24 hours in the life of a strata manager
Strata management is kind of like a stage play. There is a lot of work that happens behind the scenes to make sure everything runs smoothly. While you might spot them walking around the property, taking photos and talking to building managers and executive committees (ECs), many people still don’t fully understand exactly what it is strata managers do.
So, we decided to ask Teagan Brissett, a Strata Manager at Independent, to share 24 hours with us to see what really happens behind the curtain.
I wake up every morning around 5.30-5.45 and it’s straight to the gym. I’m currently working on perfecting the squat. After my workout I get ready for work and grab a coffee – a soy latte with two sugars, in case anyone wants to shout. I need all the energy I can get for the busy day ahead.
I get to work and the first thing I do is read my emails—what has occurred over the weekend, observations from clients, maintenance requests or emergencies. I prioritise what needs to be actioned straight away and work my way through the list throughout the day. Strata is a very reactive department.
I have multiple complexes that I look after so I try to visit them in the morning. Today I’m visiting Malabar Apartments in Dickson, so I get into my car and put on my favourite playlist. Strata managers will visit a complex at least once a month.
Once I get there, I contact the building manager, ask how everything is going and do a thorough inspection of the building. I make sure the lifts are working properly, the rubbish bins are not overflowing, the disposal of rubbish is correct, the gardens are looking good and the overall performance of the complex is up to standard, all while taking notes and pictures on my phone.
At my desk, I catch up on any emails received while I was on site. I’m quite organised with my emails and have a killer filing system so I don’t miss anything important.
Apart from maintenance requests, I also receive emails asking about financial and budget advice, conflict resolution and legislation advice in case someone breaks the complex rules. Straight after meetings I go back to my emails and continue working through my to do list.
Another part of my job is informing my clients what strata can look after and what we can’t.
The most common question I get is “can you fix anything inside my unit?” Unfortunately, Strata Management don’t look after the internal space or subsidiary of the unit including carparks, courtyards or balconies.
I start making phone calls to clients and executive committees to get further information about how I can help. An EC is a group of elected owners or owners’ nominees who are responsible for the day-to-day running of the complex.
Next is lunchtime. It’s a great opportunity to walk around the office and catch up on what everyone is doing. We talk about what we have on, any urgent requests we have to action and the weekend, of course. We give and get advice and collaborate on any projects we have going on. I think we have a great culture in the office.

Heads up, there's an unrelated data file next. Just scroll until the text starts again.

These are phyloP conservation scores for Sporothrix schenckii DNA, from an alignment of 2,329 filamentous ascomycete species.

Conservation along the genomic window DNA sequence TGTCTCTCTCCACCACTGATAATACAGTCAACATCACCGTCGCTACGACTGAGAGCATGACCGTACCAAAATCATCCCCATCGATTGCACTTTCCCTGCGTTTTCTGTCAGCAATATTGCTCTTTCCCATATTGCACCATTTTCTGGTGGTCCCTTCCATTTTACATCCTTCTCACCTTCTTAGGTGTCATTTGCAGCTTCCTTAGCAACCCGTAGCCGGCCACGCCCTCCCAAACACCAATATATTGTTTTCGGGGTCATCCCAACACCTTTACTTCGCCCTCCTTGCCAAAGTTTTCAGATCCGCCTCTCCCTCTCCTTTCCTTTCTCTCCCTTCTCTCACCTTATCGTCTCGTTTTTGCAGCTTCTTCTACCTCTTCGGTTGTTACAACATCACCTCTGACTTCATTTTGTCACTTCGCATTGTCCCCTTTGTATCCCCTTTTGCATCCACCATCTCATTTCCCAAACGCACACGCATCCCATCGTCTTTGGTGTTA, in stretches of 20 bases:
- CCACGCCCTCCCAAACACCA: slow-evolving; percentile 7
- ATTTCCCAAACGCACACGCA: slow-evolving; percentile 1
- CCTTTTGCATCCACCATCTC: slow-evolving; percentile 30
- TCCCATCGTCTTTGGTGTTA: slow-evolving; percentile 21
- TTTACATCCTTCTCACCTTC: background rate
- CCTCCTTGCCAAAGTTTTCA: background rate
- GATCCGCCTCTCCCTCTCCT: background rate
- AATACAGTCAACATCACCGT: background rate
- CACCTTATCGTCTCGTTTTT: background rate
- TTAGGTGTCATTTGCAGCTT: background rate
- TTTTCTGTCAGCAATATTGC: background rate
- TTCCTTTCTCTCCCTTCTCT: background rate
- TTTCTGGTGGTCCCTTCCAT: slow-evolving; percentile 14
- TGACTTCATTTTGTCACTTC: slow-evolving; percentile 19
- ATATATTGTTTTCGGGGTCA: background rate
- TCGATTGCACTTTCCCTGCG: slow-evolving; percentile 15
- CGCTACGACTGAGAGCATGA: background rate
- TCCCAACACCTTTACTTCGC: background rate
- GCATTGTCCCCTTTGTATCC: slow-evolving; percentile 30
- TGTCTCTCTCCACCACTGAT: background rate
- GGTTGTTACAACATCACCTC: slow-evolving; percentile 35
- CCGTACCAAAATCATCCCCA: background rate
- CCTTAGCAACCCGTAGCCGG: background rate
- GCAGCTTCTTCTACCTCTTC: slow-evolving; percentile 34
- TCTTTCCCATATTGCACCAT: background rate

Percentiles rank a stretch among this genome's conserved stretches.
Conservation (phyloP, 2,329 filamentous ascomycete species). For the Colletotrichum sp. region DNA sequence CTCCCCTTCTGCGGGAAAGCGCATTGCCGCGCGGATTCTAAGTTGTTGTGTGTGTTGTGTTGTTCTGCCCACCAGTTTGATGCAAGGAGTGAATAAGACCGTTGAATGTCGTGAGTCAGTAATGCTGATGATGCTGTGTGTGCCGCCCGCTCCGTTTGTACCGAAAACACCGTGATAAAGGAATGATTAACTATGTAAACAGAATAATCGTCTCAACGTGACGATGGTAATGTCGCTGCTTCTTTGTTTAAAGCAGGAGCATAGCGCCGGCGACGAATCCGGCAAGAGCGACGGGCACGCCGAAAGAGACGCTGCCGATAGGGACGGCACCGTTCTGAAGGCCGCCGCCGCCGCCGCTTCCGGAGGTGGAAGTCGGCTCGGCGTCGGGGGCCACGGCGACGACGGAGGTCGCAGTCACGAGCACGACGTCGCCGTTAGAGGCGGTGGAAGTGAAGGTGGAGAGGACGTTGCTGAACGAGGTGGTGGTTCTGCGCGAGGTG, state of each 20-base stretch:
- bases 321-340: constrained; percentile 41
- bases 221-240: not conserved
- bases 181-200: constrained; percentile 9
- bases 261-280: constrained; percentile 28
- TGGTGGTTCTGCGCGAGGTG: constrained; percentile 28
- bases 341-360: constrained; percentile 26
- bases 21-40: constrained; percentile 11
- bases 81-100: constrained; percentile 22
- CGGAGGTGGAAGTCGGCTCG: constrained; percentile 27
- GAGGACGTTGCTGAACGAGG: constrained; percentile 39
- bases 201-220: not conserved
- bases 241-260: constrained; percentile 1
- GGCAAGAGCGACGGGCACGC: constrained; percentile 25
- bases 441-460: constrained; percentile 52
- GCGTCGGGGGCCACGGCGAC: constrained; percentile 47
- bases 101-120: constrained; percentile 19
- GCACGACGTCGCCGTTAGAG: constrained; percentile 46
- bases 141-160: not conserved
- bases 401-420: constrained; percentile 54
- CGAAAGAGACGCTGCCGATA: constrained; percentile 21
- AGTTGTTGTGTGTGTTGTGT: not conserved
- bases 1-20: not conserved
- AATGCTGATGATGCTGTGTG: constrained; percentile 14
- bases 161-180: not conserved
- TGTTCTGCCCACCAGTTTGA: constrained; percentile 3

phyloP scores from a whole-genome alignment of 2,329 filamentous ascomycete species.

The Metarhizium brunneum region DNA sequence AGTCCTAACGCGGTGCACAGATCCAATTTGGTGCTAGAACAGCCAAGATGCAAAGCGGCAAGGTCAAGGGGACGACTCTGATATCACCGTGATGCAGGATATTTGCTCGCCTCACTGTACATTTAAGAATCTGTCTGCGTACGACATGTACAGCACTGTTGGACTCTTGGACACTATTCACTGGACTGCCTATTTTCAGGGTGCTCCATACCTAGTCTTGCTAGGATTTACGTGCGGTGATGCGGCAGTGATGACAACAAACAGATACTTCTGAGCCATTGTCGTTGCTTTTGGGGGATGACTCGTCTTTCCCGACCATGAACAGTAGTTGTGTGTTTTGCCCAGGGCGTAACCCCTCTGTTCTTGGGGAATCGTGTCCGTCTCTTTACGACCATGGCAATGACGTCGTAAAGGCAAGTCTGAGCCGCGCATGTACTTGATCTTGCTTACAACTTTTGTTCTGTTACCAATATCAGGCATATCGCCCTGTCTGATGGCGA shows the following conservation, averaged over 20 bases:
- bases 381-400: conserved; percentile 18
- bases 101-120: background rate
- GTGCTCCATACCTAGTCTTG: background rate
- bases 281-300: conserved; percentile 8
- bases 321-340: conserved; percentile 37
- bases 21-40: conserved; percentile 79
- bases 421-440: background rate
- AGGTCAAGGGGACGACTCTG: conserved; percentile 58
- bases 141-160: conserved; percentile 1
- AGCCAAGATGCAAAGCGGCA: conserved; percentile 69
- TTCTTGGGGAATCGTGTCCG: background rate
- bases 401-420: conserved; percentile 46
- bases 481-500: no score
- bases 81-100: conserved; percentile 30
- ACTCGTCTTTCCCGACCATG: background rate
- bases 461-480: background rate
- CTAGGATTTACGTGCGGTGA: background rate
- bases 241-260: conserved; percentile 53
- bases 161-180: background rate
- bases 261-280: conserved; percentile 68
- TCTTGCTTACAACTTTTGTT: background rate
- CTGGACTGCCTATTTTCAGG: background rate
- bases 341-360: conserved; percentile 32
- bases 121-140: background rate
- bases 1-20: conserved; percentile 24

After lunch, I start organising maintenance requests. Depending on the status of the job, I either make appointments with contractors, arrange quotes, approve work orders or follow up any outstanding jobs. I also lodge any insurance claims and stay on top of their progress.
This is also a great time to update EC’s on pending requests – scheduled timings, budget and timeframes. If my clients have any complaints, I always listen and make sure I understand why they are unhappy. I then contact the contractor for their comments around the situation and try and find a solution. I want my clients to be smiling—it’s my favourite thing about my job.
It’s usually time for another snack – a protein ball. Then it’s off to the Effective Business Unit (EBU) meeting. At the meeting, we discuss what’s happening in the strata team, new processes and systems, company news and industry news. Here at Independent Strata Management, we like to keep informed and continue learning of ways of improving.
Next, I do some admin preparation work for the quarterly executive committee meeting I have booked for this evening. All strata managers keep detailed records of owners’ names and contact details, logs on all work done on the property, and a history of key events that have happened.
As the record keeper, I print the agenda which has been set by either myself or the EC and collate any supporting documents that may be discussed, such as invoices, quotes, pictures, legal forms etc. I also prepare a budget, factoring in any major works that need to be done.
Off to the scheduled quarterly EC meeting in Gungahlin. Once I get there, I lead the group and discuss major topics including budgets, repairs, property rules and legislation. We make decisions on day-to-day issues such as account inquiries, maintenance timelines and contractor issues.
We also discuss the management of the units and any opportunities to contribute to the preservation and enhancement of the value of your unit, within reason of course. Apart from this, I mediate any disputes between owners, enforce laws and rules for the building and organise information and social events. I’m basically a jack of all trades.
As each building and committee is different, I make sure to provide the best advice and guidance for each. I remind myself that I’m dealing with people’s homes and investments, so I must be well prepared.
Home time! My four-year-old boxer named Bambi is always excited to see me and waiting for our daily walk. When we come back, I cook a healthy dinner, pack my gym bag, check my nail polish hasn’t chipped from all the day’s typing and go to bed. Ready to do it all again tomorrow!
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